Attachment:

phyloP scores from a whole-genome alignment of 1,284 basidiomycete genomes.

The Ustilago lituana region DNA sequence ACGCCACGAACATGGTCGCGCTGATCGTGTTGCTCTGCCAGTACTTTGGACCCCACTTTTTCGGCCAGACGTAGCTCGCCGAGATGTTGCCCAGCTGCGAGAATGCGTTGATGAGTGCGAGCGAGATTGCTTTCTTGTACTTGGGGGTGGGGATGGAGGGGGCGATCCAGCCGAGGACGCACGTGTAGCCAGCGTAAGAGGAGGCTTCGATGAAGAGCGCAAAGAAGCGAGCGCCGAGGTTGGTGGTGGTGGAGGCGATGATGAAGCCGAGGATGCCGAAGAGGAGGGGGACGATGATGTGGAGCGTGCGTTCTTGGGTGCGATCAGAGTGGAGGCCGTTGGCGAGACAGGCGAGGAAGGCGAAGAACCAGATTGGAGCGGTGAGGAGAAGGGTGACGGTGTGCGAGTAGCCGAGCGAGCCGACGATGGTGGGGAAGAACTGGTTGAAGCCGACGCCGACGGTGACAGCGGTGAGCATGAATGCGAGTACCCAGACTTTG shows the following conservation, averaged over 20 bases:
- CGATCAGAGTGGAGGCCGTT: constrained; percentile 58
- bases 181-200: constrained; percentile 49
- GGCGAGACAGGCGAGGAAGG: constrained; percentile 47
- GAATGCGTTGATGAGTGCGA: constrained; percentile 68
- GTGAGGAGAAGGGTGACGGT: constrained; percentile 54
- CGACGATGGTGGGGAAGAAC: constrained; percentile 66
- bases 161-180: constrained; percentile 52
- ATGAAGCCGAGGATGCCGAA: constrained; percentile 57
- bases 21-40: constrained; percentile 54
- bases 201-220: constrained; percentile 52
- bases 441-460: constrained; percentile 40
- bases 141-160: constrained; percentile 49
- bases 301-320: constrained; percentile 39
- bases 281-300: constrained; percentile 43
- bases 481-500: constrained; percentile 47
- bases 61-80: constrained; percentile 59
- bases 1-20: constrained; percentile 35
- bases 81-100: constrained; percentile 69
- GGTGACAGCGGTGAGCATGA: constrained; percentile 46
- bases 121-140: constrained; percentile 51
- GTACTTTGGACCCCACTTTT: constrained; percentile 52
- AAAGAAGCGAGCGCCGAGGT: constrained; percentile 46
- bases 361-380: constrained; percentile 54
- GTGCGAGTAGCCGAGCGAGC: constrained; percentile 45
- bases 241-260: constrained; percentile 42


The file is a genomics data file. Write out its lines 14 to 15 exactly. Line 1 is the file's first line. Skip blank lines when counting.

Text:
- bases 141-160: constrained; percentile 49
- bases 301-320: constrained; percentile 39